Arctic Sea Ice Recovers Strongly In 2021

By Paul Homewood

For years we were assured that the summer sea ice in the Arctic would be long gone by now. After all, even that expert Al Gore pronounced in 2009 that it would have all melted away within four years, and many other Arctic experts concurred.

But when it comes to climate clowns, surely the gold medal must go to Peter Wadhams, who is amazingly still Professor of Ocean Physics, and Head of the Polar Ocean Physics Group at Cambridge University. His predictions included these beauties:

 In 2012, he predicted that the Arctic would be ice-free by 2015/16
• In 2014, he thought it might last till 2020.
• In 2016, he confidently predicted the Arctic would be ice -free that summer (though curiously he now defined ‘ice-free’ as less than 1 million square kilometers!)

In reality, the ice has robustly recovered from its low extent in 2012, and this year has seen the highest minimum extent since 2014, and the fourth highest since 2007:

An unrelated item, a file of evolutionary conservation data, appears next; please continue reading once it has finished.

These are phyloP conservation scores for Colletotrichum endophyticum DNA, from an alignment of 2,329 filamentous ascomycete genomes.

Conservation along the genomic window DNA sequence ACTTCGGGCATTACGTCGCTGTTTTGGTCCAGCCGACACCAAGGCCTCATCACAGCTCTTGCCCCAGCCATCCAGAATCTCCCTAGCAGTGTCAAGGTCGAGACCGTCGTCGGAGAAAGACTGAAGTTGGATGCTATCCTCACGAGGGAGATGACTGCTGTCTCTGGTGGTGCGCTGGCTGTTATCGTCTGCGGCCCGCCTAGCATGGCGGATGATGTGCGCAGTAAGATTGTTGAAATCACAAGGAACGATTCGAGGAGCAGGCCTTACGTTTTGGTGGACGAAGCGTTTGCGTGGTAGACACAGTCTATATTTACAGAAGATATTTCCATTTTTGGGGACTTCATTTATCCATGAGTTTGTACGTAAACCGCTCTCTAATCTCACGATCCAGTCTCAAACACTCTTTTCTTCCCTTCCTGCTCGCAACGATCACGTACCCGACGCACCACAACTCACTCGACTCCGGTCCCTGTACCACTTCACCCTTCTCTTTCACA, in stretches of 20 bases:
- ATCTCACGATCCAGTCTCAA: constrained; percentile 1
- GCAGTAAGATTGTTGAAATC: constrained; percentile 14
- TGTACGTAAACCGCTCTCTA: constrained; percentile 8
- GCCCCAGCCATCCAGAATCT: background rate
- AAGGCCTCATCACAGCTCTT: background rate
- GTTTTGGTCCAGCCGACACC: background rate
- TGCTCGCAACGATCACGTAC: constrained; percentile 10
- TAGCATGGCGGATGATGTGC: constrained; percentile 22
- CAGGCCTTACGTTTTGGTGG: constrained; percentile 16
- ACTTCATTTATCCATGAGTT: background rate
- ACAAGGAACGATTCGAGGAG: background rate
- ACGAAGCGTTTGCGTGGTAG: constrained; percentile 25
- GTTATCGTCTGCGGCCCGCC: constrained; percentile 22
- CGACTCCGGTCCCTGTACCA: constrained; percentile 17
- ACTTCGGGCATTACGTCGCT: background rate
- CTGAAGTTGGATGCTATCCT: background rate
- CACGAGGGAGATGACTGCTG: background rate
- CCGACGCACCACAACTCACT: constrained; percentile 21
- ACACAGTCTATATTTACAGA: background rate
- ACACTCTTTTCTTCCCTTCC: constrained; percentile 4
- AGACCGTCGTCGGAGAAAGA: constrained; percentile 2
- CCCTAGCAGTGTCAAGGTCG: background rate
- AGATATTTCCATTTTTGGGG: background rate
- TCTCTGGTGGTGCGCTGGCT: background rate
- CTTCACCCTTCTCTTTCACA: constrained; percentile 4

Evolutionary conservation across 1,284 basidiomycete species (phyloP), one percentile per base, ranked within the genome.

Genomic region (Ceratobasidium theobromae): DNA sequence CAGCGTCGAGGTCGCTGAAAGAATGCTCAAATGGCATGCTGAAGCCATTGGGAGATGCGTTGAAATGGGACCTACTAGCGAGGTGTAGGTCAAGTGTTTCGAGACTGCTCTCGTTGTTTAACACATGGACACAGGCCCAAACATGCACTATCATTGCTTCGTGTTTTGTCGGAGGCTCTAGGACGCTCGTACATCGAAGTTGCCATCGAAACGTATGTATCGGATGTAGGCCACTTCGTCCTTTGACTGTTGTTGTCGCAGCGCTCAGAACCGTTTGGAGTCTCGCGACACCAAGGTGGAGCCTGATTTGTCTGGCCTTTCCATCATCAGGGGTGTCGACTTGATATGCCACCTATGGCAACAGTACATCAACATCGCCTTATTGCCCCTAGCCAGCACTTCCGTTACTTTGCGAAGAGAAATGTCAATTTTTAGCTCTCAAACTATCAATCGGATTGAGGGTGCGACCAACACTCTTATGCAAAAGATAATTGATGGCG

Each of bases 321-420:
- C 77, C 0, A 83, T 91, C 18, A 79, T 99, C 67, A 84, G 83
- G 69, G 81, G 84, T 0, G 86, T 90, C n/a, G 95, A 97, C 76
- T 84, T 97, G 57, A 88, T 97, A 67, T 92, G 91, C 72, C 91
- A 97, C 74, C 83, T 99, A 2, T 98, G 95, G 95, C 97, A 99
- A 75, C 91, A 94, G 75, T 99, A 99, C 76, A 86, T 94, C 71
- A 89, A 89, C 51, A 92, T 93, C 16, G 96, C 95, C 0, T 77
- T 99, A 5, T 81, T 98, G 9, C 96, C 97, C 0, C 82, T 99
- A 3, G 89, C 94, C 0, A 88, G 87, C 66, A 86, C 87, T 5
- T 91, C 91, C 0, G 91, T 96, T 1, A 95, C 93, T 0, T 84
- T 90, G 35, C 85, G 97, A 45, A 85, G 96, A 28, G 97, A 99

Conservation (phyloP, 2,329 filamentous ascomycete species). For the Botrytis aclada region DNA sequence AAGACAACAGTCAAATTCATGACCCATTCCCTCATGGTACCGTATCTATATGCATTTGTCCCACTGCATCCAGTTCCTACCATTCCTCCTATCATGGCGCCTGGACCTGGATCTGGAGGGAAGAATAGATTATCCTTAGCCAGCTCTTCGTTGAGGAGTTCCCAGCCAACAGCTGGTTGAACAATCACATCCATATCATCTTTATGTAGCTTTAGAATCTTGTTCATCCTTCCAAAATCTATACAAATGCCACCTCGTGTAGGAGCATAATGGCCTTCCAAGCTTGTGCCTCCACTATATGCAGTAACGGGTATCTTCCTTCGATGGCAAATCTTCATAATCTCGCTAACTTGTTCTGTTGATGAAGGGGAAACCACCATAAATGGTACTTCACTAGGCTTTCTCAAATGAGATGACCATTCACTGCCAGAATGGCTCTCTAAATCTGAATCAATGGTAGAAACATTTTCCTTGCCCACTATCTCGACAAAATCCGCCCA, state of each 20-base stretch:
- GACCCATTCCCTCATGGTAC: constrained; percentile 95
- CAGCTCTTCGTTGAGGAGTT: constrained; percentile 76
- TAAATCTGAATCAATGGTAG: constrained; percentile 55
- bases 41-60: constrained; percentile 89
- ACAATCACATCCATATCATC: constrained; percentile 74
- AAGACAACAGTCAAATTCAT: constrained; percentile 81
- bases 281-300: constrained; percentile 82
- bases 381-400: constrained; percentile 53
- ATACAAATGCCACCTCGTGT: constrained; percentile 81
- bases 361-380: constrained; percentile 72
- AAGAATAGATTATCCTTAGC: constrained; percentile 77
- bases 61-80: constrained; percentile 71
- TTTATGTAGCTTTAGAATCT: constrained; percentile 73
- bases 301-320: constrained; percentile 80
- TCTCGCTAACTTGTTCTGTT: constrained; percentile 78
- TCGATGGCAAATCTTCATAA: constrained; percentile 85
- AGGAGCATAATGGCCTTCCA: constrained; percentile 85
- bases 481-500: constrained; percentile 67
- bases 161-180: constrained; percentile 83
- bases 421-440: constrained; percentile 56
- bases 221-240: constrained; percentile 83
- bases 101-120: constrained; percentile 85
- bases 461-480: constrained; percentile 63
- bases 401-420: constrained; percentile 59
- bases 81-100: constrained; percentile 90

Moreover there is plenty of thick ice left in the central Arctic, in stark contrast to September 2009:

The message from the data is by now abundantly clear – Arctic sea ice is going nowhere. Since 2007, sea ice extent has actually been remarkably stable. I am often criticised for cherry picking 2007 as the start point. There was certainly a declining trend prior to that year, which began in the 1980s, and it is often claimed that shorter term trends are meaningless.

However, a lot of thick, multi year ice was lost in 2007/8, much swept out into the Atlantic by ocean currents. Basic physics tells us that the thinner ice which replaced it melts more easily in summer. Indeed, it was this very factor which prompted the forecasts of Wadhams and co. Like it or not, current sea ice extents are still largely determined by the events of 2007/8.

In short sea ice extents are not going to simply return to pre-2007 levels just like that. Indeed, it will probably not start to happen until the return of the AMO cold phase, which saw rapid refreezing in the 1970s.


September 21, 2021